Did you know that Birmingham has a Child Poverty Commission? The cross-partner Commission, which includes the Council, the University of Birmingham and The Children’s Society, was set up in March last year to look at ways of reducing child poverty and making sure children are not disadvantaged by their background.
It’s early days for this group, though, and the first stage is for them to get the fullest picture of the extent of the issue. So we’re very pleased that they’ve asked us to get involved and share our knowledge.
At its launch, the Council’s press release about the Commission said:
“As well as asking professionals to give evidence, the commission wants to listen to the everyday experiences of children and families living in poverty and understand poverty from their perspective and bring to life the stories of children and families behind the hard statistics.”
We were asked by the City Council to get involved as they recognise that our Pregnancy Outreach Workers Service (POWS) works with some of the most in-need families in the city. The Commission is keen to see case studies and information compiled via our Impact Assessment App, but they’re also really keen to hear some experiences first hand, so they’ll be visiting us in a few weeks’ time to meet some of the families we work with and hear how life is for them.
POWs’ experiences of Child Poverty
POWs support some of the most vulnerable women and families in the city, and they come face to face with child poverty on a daily basis. The issue is immense… and it’s growing.
Some of the women we work with don’t yet have a child so, in these cases, “child poverty” includes the strong potential for the baby to be born into poverty.
More than 75% of the women we support record “Financial Hardship” as a current issue when they are assessed. This means they have unmanaged debt, rent arrears, or a low income and, in many cases, all three. For many of the women we visit, we also record that their living accommodation is unsuitable. This could mean overcrowded, in need of repair, or unsafe, and of course we have to take into account the imminent arrival of a baby. The main barrier the women have to changing this is financial hardship.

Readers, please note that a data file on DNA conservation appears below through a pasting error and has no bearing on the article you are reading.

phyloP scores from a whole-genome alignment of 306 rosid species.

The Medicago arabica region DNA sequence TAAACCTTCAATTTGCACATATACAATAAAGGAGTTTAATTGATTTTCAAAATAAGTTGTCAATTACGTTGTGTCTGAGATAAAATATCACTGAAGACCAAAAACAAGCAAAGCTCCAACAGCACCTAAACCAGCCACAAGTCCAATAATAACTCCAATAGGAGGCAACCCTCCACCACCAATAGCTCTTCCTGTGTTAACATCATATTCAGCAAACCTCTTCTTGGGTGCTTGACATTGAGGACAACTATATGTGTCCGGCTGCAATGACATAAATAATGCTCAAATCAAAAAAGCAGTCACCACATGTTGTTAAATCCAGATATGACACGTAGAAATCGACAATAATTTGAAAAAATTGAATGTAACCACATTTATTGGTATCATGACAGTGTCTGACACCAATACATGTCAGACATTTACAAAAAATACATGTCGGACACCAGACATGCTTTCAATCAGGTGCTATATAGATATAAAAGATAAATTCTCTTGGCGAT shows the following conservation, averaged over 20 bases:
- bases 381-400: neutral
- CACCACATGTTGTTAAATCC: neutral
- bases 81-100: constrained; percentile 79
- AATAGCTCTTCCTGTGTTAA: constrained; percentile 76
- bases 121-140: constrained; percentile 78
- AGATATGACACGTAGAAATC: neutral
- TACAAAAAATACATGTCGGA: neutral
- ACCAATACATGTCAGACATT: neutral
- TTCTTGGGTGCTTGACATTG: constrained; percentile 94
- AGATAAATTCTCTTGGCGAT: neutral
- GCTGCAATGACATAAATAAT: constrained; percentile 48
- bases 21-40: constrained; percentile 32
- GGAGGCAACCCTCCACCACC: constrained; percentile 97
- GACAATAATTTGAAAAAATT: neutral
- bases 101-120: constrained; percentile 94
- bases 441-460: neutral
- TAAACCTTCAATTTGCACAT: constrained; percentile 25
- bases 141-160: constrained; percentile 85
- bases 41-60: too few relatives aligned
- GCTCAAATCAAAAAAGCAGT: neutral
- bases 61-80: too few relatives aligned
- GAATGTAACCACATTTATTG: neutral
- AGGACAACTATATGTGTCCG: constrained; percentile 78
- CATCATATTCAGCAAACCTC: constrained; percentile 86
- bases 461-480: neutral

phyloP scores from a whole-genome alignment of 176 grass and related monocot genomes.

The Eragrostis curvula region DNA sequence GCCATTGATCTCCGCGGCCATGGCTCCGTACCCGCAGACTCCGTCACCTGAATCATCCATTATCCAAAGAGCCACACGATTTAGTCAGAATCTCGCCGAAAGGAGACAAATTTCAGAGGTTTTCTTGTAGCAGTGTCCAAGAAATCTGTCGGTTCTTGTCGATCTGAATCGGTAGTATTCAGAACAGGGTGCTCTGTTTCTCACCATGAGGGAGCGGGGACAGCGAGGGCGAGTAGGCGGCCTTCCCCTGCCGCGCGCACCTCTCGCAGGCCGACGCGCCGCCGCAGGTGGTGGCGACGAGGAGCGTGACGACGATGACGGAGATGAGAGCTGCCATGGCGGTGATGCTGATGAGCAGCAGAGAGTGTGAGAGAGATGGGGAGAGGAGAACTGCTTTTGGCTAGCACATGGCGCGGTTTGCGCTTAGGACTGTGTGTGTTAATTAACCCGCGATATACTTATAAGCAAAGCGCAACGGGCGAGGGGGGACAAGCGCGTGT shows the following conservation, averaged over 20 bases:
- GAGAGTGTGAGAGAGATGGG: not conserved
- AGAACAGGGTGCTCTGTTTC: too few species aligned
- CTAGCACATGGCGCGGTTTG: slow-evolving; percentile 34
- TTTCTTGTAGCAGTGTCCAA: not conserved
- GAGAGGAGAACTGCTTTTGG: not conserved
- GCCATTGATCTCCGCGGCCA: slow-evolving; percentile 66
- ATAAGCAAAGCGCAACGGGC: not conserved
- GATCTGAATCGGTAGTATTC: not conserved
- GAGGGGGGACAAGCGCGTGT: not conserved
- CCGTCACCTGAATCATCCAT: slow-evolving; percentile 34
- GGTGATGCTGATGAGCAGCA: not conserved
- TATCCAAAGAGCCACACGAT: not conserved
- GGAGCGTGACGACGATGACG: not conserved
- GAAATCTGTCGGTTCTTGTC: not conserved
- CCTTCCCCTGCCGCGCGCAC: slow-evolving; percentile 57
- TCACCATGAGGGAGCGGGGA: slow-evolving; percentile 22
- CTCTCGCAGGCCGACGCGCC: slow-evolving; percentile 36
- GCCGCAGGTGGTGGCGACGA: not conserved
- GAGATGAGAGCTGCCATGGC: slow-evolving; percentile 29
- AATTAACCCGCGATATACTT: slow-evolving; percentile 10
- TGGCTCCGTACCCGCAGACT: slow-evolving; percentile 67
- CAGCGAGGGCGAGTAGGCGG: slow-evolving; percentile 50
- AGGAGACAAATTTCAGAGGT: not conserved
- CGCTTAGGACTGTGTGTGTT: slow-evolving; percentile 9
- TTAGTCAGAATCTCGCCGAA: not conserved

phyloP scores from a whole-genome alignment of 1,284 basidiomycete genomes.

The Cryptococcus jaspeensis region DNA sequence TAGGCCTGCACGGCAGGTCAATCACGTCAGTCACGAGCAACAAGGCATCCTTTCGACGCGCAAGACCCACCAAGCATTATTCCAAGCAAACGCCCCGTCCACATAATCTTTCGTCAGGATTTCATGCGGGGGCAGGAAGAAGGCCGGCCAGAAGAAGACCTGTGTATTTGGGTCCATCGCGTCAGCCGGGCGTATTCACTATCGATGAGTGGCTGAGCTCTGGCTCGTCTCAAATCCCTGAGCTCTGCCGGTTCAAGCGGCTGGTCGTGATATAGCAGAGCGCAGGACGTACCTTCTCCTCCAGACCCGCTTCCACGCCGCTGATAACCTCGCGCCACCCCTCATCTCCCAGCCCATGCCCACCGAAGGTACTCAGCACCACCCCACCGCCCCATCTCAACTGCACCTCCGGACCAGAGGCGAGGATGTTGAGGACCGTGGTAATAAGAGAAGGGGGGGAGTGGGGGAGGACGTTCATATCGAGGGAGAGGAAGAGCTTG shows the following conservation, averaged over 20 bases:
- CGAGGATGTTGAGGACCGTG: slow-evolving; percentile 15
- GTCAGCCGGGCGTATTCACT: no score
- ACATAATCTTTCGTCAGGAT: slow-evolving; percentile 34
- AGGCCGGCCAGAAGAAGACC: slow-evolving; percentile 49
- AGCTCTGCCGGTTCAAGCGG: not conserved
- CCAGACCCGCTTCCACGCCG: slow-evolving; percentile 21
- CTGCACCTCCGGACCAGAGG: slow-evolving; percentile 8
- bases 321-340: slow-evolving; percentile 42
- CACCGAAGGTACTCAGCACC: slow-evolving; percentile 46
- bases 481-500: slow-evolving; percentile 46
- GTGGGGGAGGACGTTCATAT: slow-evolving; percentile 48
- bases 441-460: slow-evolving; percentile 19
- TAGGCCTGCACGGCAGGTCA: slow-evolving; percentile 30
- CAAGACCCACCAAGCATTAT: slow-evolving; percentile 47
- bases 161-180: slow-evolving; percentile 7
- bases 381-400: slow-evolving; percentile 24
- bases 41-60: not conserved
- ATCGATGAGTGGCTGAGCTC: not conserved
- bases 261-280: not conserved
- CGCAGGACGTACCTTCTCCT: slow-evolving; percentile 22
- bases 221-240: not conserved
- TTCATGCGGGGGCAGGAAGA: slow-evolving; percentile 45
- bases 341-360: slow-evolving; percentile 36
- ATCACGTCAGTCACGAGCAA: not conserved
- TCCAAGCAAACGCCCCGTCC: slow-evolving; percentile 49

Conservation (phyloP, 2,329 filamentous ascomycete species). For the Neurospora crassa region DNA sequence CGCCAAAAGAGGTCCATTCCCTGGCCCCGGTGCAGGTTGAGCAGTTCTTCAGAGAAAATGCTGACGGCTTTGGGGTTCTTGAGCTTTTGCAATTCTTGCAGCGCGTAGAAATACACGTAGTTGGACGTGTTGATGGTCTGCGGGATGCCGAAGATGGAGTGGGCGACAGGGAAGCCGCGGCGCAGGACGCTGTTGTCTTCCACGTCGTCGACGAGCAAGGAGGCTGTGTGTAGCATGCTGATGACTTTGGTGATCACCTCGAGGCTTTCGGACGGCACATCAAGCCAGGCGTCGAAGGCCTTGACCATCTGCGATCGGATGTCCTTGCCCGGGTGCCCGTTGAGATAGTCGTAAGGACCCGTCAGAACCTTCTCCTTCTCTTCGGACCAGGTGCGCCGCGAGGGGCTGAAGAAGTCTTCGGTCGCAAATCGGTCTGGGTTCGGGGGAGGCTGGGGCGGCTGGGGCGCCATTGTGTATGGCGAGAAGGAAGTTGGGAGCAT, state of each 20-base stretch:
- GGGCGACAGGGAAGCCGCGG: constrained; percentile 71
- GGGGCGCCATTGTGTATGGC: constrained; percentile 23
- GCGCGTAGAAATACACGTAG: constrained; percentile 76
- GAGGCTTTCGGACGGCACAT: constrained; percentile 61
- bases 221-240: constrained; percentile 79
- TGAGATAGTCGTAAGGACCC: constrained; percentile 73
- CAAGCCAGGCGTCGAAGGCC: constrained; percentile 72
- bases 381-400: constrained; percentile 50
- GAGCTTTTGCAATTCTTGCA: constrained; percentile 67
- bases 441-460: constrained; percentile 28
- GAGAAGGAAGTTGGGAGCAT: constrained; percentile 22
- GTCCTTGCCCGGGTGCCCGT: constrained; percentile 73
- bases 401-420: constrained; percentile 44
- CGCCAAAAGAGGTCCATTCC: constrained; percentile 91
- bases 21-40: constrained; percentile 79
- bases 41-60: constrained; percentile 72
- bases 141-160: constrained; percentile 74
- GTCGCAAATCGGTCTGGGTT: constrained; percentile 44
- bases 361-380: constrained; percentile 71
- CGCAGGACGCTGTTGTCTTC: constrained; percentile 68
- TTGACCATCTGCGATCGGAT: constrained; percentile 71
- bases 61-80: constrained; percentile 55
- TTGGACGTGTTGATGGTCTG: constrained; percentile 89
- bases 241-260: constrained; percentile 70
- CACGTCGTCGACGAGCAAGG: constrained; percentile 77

Since the POW service changed last April to working with the most vulnerable women only, we’ve seen demand for food parcels and hardship payments double. We are also seeing a growing number of women who are underweight or suffering from dietary deficiencies. This issue becomes a real danger during pregnancy, both to mother and child.
Although we do what we can, there’s a limit. Frequently, despite the hard work of our POWs, we’re not able to make things all that much better. To be honest, we often feel a bit helpless. So we’re very pleased to be able to talk about our experiences to the Commission and, hopefully, help to make a difference.
Celina* came to the UK from the Caribbean because she had been suffering domestic abuse from her partner (she has actually suffered a miscarriage in the past as a result of the abuse). Legally she should have returned to her home country by now, but her partner has been threatening her family and she is understandably frightened to return.
Celina’s had a lot of complications and medical issues during and since the birth, but her baby is doing OK. Like most of the women POWS support, Celina has dire financial hardship, and because she is now an overstayer, she doesn’t have any access to funds at all. She cannot claim any financial support and wouldn’t be allowed to work even if she could. She has told us she is worried for her own survival.
Just before Christmas, Celina’s Pregnancy Outreach Worker Jacque took Celina a Christmas hamper which included a few essentials – food, baby items and toiletries – as well as a couple of treats for mum and baby. You can hear Celina’s reaction in the video below.
*name has been changed